Before the War
As early as 1924, an Air Raid Precaution (ARP) Committee began to make plans for the evacuation of certain sections of the public in the event of a future war. By the beginning of 1938, not only were planes which could carry bombs much larger, with a greater range, but the political situation in Europe made war more likely. A Committee on Evacuation was formed which decided that it would be most important to evacuate children.
Local government was involved in the planning process, as shown by the following sources. Click on the thumbnails below to view them.
Northumberland County Education Committee Memorandum concerning Air Raid Precautions.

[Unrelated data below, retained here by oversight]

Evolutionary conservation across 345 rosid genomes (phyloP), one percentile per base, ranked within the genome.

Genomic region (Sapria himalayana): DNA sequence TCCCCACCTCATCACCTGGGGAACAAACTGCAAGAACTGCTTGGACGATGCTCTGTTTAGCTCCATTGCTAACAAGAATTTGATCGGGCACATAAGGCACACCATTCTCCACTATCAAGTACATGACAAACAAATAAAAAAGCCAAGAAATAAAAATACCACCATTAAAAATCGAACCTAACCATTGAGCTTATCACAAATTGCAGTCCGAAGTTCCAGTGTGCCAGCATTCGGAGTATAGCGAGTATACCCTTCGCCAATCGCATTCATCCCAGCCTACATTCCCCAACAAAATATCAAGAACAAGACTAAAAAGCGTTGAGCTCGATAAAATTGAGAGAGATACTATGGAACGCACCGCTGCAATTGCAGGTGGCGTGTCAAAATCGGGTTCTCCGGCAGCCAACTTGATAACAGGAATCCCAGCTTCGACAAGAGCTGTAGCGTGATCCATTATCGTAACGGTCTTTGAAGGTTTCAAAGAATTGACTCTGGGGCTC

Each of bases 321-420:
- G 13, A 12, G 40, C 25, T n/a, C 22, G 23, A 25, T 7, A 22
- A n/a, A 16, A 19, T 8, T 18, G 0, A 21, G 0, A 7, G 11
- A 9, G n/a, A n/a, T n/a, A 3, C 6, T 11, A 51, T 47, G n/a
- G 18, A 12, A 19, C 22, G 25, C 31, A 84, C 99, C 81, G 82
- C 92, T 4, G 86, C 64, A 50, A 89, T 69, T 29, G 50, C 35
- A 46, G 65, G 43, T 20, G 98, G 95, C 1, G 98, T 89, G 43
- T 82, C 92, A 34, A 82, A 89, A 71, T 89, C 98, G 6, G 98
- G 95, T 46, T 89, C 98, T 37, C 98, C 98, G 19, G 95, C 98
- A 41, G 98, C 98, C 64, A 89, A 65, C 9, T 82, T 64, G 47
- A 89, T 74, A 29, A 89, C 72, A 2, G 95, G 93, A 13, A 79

CES 194/4/3a (A)
Borough and County of Berwick upon Tweed Letter from Mayor to householders appealing for billets.
a. Read Source 1. Why do you think that the memorandum was ‘not to be discussed in public’? What evidence is there that this memorandum was not the first time that the Education Committee had considered the issue of what to do in the event of air raids?
b. What does Source 2 tell us about the methods used to persuade people to volunteer to look after evacuees, in the event of war?
Not everybody was happy with the arrangements being made.
Extract from Northumberland County Council Minutes (May 1939)
Article: ‘Still Hope that Blyth will be included in the evacuation area.’
NRO 5630-01 (15-06-39)
Both the county council and the local newspaper believed that the children of Blyth should be evacuated to a safer area. Explain why, using the evidence in Sources 3 and 4.
Photograph of a class of girls at Rutherford College, Newcastle Upon Tyne, getting ready for evacuation at the end of August 1939.
Why was this photograph (Source 6) printed in a local newspaper on 28 August 1939?